Facebook knows everything about me, so why the hell do I see un-targeted adverts. If they charged by impression adverts would get targeted really quickly. Targeting population segments based on loads of information is supposed to be a Marketing wet dream so whats going on. In fact i think that is the definition of a Market.
There are companies that can do this and do it well, unfortunately the cost of over communication isn't measured only the conversion.
Assume that you get to communicate with an individual once a year. As an example take 50k customers (nice to have) and segment them into fifty groups. So you're compiling one email a week, leave them alone at christmas please. For that thousand people find something that they will want to see. That is not hard. Please bear in mind though that you don't get to talk to them again for a year so make it good. Or better still don't send the email at all.
And don't ever call me after 6, just don't. There's a reason that I'm available then, and it's not for you.
I've worked with a big CDN before, its expensive and a bit of a pain. But it they work, oh hell do they work. If you want to get content to Asia in a 1/3rd of the time then its the way forward. But your going to pay for it so you'd better be making a load of cash.
I discovered this nice company today CloudFlare, basically a CND for small sites. There are some added security features as well but its the CDN thats interesting.
Ok this is going to be a little bit of a rant, and I may mention Microsoft a few times. Error messages and their content are important. If they dont provide a course of action then they are essentially lists of keywords to stuff into google.
Recently I was forced to have to mess around with SQL Server. Running on an image that was given to me my someone else. So far so messy. I couldn't not get the Management Studio to connect. Kept geting a message about pipes, you look at the detail you get a stack trace. Essentially some comms stuff somewhere has spat its dummy. Great helpful, thanks.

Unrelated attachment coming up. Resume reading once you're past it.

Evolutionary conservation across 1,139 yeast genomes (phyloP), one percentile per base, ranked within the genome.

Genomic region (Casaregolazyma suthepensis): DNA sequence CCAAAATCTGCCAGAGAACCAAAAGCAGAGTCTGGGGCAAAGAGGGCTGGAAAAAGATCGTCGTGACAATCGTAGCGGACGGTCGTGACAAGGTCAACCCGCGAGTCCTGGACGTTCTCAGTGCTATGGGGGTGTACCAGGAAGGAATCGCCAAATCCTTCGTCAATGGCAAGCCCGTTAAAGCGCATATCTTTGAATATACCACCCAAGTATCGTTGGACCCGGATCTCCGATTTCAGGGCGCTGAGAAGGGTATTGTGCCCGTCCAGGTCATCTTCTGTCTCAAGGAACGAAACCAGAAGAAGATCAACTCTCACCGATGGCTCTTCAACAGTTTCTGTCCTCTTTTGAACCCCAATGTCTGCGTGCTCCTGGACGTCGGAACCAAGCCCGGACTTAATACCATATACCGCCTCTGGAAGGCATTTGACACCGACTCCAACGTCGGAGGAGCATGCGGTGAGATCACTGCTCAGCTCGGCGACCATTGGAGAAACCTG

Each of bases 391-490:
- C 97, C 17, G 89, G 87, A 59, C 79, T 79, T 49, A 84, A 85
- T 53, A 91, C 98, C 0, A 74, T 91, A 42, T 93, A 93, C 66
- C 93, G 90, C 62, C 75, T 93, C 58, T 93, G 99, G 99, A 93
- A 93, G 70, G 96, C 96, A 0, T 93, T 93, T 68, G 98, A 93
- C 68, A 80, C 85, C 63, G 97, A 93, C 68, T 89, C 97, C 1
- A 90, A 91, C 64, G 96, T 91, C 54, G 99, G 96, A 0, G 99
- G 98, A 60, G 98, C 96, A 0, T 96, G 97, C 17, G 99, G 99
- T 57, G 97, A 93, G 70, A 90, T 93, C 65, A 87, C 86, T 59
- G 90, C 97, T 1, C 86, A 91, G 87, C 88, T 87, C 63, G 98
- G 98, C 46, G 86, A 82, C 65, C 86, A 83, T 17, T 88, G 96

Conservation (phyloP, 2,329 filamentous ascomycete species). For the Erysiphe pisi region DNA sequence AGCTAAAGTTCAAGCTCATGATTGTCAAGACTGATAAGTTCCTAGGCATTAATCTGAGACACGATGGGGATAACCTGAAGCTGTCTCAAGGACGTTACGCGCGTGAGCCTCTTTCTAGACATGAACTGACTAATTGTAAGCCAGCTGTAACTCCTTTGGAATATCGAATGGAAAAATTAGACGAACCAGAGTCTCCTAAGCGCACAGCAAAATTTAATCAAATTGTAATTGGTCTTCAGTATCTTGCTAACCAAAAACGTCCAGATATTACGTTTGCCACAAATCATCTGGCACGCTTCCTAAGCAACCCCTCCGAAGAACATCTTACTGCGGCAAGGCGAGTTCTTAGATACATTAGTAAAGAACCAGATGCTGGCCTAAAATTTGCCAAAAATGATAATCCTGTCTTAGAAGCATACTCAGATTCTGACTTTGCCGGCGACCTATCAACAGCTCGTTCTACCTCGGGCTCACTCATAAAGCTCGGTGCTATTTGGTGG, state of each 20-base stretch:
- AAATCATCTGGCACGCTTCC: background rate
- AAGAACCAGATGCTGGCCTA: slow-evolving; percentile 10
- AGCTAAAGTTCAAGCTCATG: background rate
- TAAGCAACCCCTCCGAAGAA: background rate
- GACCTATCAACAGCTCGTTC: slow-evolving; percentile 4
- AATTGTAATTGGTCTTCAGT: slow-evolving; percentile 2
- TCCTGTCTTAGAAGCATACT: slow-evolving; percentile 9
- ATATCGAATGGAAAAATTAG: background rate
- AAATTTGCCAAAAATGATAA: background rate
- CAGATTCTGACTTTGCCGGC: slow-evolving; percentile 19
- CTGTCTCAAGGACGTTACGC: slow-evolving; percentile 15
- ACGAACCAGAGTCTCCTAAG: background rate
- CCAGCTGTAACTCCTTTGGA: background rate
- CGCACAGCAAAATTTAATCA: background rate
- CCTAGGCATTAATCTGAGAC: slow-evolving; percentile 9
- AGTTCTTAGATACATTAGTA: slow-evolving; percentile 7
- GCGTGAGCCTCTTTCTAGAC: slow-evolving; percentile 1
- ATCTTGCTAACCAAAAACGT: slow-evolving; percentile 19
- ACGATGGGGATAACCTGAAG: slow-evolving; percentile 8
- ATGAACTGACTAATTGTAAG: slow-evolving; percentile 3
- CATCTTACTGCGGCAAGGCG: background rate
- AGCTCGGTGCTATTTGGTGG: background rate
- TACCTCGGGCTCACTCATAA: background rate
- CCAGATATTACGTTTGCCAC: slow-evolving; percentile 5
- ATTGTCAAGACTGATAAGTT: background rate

Poking about ensued, all of the usual suspects, checking services etc.
The VM was unreliable anyway so I thought sod it I'll reinstall the whole damn things, go from clean. During the install of SWL Server there is a big fat button saying as this user to access the database, seems a sensible thing to do. So totally default install. Management studio same error, cant even see that the DB exists.
Removed the DB.
Second install, thought what the hell I'll add the Administrator Group, I'm one of them, that will work.
At no point did any of the messages that I got indicate that permissions were the issue, and the big fat button on the installer encouraged me to do the wrong damn thing. Err FAIL.
I'm guessing the network later just said "no", instead of saying "no you don't have permissions"
And scaling isn't performance, but thats a separate rant.
The complexity of software dosen't increase linearly with its size. If its very well written then you might got close but at some point everything will end up talking to everything else, then your screwed. Code can be split up into libraries and managed carefully but its still far to easy to reach around interfaces and do something bad. At its worst everything ends up talking directly to the database.
Slicing off a lump of functionality and sticking it into a service, especially if its a restful one has a knack of making you have a think about what you are trying to achieve. You can start thinking about giving the service its own independent storage. Maybe using an alternative and more appropriate technology. The dependencies and backwards compatibility are still a pain, but they were there anyway just hidden by other pain.
Imagine a system composed of 10 dice with 6 sides, how many possible combinations? A lot, I'd work it out but I can't be bothered its that big. Take that same system and slice it into 10 subsystems each of which can be in 6 very well understood states.